Net Worth – June 2011

Long term readers might remember that my June updates typically suck.  This one isn’t much different.


House $349,000
RRSP $27,600
LIRA $11,300
TFSA $11,400
Pension $35,700
Wife’s RRSP $19,900
Wife’s Investment Account $12,400
Wife’s TFSA $8,900
My Investment Account $6,200
High Interest Savings Account $1,400

Mortgage $58,900

Net Worth $424,600 (+$3,700 or +0.9%) [+ 10.7% YTD ]
Investment Net Worth $134,500 (-$5400 or -3.8%) [+ 6.0% YTD]
Mortgage is down by $24,600 or 63% of my goal for 2011.

June typically isn’t a good month for a net worth update since I have several large bills due around this time.  As such I usually see about $5000 leave savings to cover off property tax and house insurance.  I could balance off the savings during the year with a balance owing, but that seems like over kill for one crappy update a year.  Also the hit to the equity markets nicely reduced my investment net worth even further.

The good news in all of this mess of numbers is the mortgage keeps dropping nicely.  Actually I checked as of today I could stop lump sum payments and my mortgage would still be paid off by the end of my current term in spring 2014.  So at least there is some good news in all of this.

Oh, one last thing.  Someone had previously asked how can I do these updates without my files being up to date in a previous post.  The answer is I don’t use my files at all for these values, I pull all of them directly from each website so the values are as up to date as I can get them.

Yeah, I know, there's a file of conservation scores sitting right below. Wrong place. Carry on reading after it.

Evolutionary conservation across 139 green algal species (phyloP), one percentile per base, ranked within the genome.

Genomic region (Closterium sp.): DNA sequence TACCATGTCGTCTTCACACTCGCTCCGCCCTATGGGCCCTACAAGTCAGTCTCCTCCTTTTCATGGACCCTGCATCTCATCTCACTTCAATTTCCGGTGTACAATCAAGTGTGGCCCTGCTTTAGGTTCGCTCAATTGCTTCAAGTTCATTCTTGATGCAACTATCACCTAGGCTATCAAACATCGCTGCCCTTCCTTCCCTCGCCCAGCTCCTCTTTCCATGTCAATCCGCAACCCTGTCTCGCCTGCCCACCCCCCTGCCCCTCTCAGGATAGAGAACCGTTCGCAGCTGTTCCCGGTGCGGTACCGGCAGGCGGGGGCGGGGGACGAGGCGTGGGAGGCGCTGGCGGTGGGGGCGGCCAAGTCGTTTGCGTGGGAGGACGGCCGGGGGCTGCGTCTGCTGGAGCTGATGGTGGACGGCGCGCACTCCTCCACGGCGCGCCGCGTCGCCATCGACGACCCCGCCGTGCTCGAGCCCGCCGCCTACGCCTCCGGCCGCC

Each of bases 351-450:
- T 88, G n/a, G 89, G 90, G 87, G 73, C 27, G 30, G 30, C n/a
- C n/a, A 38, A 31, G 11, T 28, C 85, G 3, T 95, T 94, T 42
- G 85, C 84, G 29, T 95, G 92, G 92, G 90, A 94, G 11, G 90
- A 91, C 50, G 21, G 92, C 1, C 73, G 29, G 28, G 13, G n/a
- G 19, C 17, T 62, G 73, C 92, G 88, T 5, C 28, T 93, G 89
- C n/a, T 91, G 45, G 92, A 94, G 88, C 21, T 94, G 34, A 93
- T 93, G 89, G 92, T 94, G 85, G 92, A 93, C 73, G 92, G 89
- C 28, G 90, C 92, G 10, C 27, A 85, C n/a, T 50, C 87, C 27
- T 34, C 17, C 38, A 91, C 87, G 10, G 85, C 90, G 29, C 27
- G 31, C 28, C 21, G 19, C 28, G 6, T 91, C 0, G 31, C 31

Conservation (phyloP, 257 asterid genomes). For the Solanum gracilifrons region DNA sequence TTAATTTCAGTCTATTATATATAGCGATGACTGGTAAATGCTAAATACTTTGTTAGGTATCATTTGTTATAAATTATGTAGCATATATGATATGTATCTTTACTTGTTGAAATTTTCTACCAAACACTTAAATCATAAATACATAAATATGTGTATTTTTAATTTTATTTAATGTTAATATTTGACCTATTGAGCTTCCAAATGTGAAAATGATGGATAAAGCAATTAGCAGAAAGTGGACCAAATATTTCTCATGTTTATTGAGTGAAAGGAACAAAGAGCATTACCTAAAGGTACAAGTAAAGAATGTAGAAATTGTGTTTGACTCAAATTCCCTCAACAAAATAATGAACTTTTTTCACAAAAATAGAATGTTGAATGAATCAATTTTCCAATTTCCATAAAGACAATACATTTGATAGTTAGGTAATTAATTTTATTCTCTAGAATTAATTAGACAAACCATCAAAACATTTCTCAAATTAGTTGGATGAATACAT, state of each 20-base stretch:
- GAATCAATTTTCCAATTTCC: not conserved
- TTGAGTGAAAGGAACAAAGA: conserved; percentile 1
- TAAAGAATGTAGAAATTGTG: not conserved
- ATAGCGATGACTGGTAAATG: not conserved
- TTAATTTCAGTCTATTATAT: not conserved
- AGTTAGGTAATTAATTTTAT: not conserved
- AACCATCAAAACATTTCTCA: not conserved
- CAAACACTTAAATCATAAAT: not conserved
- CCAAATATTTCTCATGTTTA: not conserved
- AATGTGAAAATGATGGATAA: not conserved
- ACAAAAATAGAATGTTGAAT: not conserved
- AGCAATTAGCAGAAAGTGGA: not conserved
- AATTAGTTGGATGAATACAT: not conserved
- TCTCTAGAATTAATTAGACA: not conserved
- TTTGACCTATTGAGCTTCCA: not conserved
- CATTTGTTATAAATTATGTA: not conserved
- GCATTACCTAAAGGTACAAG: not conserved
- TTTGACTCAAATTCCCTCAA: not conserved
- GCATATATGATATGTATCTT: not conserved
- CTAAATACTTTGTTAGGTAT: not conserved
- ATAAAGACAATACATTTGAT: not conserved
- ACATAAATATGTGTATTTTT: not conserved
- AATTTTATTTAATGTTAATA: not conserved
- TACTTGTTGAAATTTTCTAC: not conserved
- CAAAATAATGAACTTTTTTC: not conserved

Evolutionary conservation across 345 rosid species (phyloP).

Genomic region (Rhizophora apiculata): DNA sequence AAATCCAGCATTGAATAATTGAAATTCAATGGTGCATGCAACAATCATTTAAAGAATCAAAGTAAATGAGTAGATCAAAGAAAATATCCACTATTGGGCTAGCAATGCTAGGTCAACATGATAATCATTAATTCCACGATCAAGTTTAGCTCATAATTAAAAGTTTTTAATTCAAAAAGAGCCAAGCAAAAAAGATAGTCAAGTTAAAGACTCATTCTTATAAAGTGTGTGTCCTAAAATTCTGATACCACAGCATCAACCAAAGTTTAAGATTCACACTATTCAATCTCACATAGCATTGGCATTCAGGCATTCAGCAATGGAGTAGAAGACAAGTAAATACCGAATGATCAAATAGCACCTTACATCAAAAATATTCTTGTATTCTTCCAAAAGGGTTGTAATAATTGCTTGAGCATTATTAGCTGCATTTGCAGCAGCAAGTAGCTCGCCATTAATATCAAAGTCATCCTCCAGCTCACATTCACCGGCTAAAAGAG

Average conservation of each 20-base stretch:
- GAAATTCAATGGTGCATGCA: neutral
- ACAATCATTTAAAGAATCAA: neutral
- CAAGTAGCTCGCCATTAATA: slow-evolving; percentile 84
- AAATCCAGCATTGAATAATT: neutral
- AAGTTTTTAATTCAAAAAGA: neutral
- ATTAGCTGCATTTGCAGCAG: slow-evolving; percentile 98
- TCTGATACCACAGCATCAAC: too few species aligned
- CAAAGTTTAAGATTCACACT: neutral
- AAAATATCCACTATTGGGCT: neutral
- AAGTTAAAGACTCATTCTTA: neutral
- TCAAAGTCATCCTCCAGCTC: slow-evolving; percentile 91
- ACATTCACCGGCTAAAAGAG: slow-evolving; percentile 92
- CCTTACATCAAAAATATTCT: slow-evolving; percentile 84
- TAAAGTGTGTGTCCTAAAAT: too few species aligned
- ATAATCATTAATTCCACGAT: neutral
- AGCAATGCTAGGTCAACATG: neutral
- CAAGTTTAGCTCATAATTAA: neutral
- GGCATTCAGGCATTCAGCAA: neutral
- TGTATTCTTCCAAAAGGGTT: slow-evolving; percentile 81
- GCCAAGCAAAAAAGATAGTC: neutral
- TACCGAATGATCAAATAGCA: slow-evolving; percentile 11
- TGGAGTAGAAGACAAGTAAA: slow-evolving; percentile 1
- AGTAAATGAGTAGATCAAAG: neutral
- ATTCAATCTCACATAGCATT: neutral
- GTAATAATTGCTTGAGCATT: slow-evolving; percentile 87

Any questions?

6 thoughts on “Net Worth – June 2011”

  1. Hmmm.., I don’t know your age, although this asset volume is definitely adorable, I doubt if you are able to complete the race by age of 45.

  2. Holistic Investor,

    I’m a little confused by your comment, if you don’t know my age…how can you assume I’m going to fail? Since time to save is one of the big variables involved.


  3. You wrote a book “FREE at 45: How to retire early and happy.”

    I can only assume that since you are teaching people about how to do something, that you must have done it yourself first. Otherwise its somewhat fraudulent.

    Kind of like how to buy real estate from someone who has never bought real estate himself.

    So you must be 50.

  4. Robert – I think your under the mistaken impression that you have to do something in order to write about it. Which is often not the fact, I doubt many newspaper reporters do a murder before reporting on one, also some magazine writers again don’t always have a background in the topic and in fact with books a lot of writers just pick a topic they are interested in and research it to death. It’s not fraudulent at all and in fact happens all the time. I wrote the book because I saw a need that wasn’t being covered in Canadian focused books on retirement and happiness so I filled the void. If you don’t like it, then don’t buy it. No problem for me.

  5. So you would build a bridge after having read a book about it written by a none-engineer who never built a bridge himself?

    And you would put value on that and think it fills a need? Unbelievable.

    As for the existence of a need, come on. I don’t mean to give you a hard time. You have a nice blog and a book gives you credibility to someone who knows nothing of the topic at hand. But there is hardly a need for something where 100’s of books already exist. If anything, this topic has been written to death about. Check your local library.

    But I like your blog. Cheers!

  6. I find the numbers encouraging.

    While you are ahead of me in investing net worth, it’s not by nearly as much as I thought it would be given that you want to retire by 45 (of course, I’m not sure of your age either but my guess is slightly older than me).

    I’m not yet sure I want to retire at 45, but of course having the option would be nice.

    Thanks for the candid update!

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